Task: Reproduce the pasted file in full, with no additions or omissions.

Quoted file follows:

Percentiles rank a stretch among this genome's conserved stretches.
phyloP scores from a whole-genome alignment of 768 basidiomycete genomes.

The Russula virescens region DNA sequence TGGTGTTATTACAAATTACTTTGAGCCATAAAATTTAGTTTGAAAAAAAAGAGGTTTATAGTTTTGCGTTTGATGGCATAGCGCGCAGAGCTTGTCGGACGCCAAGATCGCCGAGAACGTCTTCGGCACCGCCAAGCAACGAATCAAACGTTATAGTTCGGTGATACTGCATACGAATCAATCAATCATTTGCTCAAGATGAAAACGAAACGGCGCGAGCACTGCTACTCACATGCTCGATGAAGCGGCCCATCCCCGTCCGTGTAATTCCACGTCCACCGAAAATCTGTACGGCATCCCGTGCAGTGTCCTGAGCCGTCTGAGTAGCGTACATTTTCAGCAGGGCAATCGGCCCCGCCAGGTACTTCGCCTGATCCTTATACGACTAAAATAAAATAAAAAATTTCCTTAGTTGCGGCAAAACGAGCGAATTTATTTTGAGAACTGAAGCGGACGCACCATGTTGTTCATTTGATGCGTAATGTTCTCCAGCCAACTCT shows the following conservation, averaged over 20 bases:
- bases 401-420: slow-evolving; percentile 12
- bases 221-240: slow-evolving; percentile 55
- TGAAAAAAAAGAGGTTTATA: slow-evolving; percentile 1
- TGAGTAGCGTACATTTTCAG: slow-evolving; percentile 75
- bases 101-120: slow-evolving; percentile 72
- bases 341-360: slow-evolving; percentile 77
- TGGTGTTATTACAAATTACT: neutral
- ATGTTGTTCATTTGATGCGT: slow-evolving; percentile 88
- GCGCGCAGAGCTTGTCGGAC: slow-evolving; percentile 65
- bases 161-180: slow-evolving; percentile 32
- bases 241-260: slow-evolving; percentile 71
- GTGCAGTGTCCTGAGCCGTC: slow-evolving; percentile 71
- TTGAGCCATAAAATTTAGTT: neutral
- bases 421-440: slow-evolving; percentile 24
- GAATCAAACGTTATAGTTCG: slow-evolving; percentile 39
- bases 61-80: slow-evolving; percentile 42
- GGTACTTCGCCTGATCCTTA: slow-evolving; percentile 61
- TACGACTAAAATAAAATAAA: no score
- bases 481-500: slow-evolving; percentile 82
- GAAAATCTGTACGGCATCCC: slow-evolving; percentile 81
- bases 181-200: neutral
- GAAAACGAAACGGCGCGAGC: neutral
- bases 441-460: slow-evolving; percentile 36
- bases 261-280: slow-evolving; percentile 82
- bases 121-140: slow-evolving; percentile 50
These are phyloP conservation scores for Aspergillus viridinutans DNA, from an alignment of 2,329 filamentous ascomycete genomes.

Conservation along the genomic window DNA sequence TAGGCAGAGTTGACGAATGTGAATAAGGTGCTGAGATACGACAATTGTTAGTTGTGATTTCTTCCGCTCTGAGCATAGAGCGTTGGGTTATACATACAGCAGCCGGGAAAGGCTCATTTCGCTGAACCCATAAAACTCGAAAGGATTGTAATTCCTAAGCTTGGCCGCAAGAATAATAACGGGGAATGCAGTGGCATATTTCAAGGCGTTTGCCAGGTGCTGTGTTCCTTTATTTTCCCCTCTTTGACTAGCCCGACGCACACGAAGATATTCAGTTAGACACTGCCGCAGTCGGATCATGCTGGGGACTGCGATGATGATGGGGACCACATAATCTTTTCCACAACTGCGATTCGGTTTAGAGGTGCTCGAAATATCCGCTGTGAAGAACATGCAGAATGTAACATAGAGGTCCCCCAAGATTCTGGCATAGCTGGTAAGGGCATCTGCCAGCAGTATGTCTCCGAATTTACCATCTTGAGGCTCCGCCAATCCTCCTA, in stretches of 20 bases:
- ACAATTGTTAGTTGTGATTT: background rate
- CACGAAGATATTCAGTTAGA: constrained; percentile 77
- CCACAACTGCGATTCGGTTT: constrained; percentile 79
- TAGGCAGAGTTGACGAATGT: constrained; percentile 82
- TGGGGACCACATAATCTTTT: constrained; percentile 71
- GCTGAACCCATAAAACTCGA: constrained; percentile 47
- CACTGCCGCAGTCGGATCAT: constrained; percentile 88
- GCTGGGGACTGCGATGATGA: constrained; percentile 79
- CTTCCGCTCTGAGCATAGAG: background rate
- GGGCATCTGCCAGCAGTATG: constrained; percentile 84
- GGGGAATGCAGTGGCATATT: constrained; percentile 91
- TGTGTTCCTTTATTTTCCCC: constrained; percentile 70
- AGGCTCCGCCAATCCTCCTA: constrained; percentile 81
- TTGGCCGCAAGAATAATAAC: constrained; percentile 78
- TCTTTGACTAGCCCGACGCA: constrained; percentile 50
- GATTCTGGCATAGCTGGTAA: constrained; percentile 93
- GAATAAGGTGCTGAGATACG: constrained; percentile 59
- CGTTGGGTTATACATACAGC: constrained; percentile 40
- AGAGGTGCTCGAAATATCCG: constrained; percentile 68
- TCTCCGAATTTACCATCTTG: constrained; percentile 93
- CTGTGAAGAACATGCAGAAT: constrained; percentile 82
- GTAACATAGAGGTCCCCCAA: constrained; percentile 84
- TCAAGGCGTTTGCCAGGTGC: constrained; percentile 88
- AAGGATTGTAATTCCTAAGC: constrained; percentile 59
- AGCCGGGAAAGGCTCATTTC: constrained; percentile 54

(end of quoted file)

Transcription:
Percentiles rank a stretch among this genome's conserved stretches.
phyloP scores from a whole-genome alignment of 768 basidiomycete genomes.

The Russula virescens region DNA sequence TGGTGTTATTACAAATTACTTTGAGCCATAAAATTTAGTTTGAAAAAAAAGAGGTTTATAGTTTTGCGTTTGATGGCATAGCGCGCAGAGCTTGTCGGACGCCAAGATCGCCGAGAACGTCTTCGGCACCGCCAAGCAACGAATCAAACGTTATAGTTCGGTGATACTGCATACGAATCAATCAATCATTTGCTCAAGATGAAAACGAAACGGCGCGAGCACTGCTACTCACATGCTCGATGAAGCGGCCCATCCCCGTCCGTGTAATTCCACGTCCACCGAAAATCTGTACGGCATCCCGTGCAGTGTCCTGAGCCGTCTGAGTAGCGTACATTTTCAGCAGGGCAATCGGCCCCGCCAGGTACTTCGCCTGATCCTTATACGACTAAAATAAAATAAAAAATTTCCTTAGTTGCGGCAAAACGAGCGAATTTATTTTGAGAACTGAAGCGGACGCACCATGTTGTTCATTTGATGCGTAATGTTCTCCAGCCAACTCT shows the following conservation, averaged over 20 bases:
- bases 401-420: slow-evolving; percentile 12
- bases 221-240: slow-evolving; percentile 55
- TGAAAAAAAAGAGGTTTATA: slow-evolving; percentile 1
- TGAGTAGCGTACATTTTCAG: slow-evolving; percentile 75
- bases 101-120: slow-evolving; percentile 72
- bases 341-360: slow-evolving; percentile 77
- TGGTGTTATTACAAATTACT: neutral
- ATGTTGTTCATTTGATGCGT: slow-evolving; percentile 88
- GCGCGCAGAGCTTGTCGGAC: slow-evolving; percentile 65
- bases 161-180: slow-evolving; percentile 32
- bases 241-260: slow-evolving; percentile 71
- GTGCAGTGTCCTGAGCCGTC: slow-evolving; percentile 71
- TTGAGCCATAAAATTTAGTT: neutral
- bases 421-440: slow-evolving; percentile 24
- GAATCAAACGTTATAGTTCG: slow-evolving; percentile 39
- bases 61-80: slow-evolving; percentile 42
- GGTACTTCGCCTGATCCTTA: slow-evolving; percentile 61
- TACGACTAAAATAAAATAAA: no score
- bases 481-500: slow-evolving; percentile 82
- GAAAATCTGTACGGCATCCC: slow-evolving; percentile 81
- bases 181-200: neutral
- GAAAACGAAACGGCGCGAGC: neutral
- bases 441-460: slow-evolving; percentile 36
- bases 261-280: slow-evolving; percentile 82
- bases 121-140: slow-evolving; percentile 50
These are phyloP conservation scores for Aspergillus viridinutans DNA, from an alignment of 2,329 filamentous ascomycete genomes.

Conservation along the genomic window DNA sequence TAGGCAGAGTTGACGAATGTGAATAAGGTGCTGAGATACGACAATTGTTAGTTGTGATTTCTTCCGCTCTGAGCATAGAGCGTTGGGTTATACATACAGCAGCCGGGAAAGGCTCATTTCGCTGAACCCATAAAACTCGAAAGGATTGTAATTCCTAAGCTTGGCCGCAAGAATAATAACGGGGAATGCAGTGGCATATTTCAAGGCGTTTGCCAGGTGCTGTGTTCCTTTATTTTCCCCTCTTTGACTAGCCCGACGCACACGAAGATATTCAGTTAGACACTGCCGCAGTCGGATCATGCTGGGGACTGCGATGATGATGGGGACCACATAATCTTTTCCACAACTGCGATTCGGTTTAGAGGTGCTCGAAATATCCGCTGTGAAGAACATGCAGAATGTAACATAGAGGTCCCCCAAGATTCTGGCATAGCTGGTAAGGGCATCTGCCAGCAGTATGTCTCCGAATTTACCATCTTGAGGCTCCGCCAATCCTCCTA, in stretches of 20 bases:
- ACAATTGTTAGTTGTGATTT: background rate
- CACGAAGATATTCAGTTAGA: constrained; percentile 77
- CCACAACTGCGATTCGGTTT: constrained; percentile 79
- TAGGCAGAGTTGACGAATGT: constrained; percentile 82
- TGGGGACCACATAATCTTTT: constrained; percentile 71
- GCTGAACCCATAAAACTCGA: constrained; percentile 47
- CACTGCCGCAGTCGGATCAT: constrained; percentile 88
- GCTGGGGACTGCGATGATGA: constrained; percentile 79
- CTTCCGCTCTGAGCATAGAG: background rate
- GGGCATCTGCCAGCAGTATG: constrained; percentile 84
- GGGGAATGCAGTGGCATATT: constrained; percentile 91
- TGTGTTCCTTTATTTTCCCC: constrained; percentile 70
- AGGCTCCGCCAATCCTCCTA: constrained; percentile 81
- TTGGCCGCAAGAATAATAAC: constrained; percentile 78
- TCTTTGACTAGCCCGACGCA: constrained; percentile 50
- GATTCTGGCATAGCTGGTAA: constrained; percentile 93
- GAATAAGGTGCTGAGATACG: constrained; percentile 59
- CGTTGGGTTATACATACAGC: constrained; percentile 40
- AGAGGTGCTCGAAATATCCG: constrained; percentile 68
- TCTCCGAATTTACCATCTTG: constrained; percentile 93
- CTGTGAAGAACATGCAGAAT: constrained; percentile 82
- GTAACATAGAGGTCCCCCAA: constrained; percentile 84
- TCAAGGCGTTTGCCAGGTGC: constrained; percentile 88
- AAGGATTGTAATTCCTAAGC: constrained; percentile 59
- AGCCGGGAAAGGCTCATTTC: constrained; percentile 54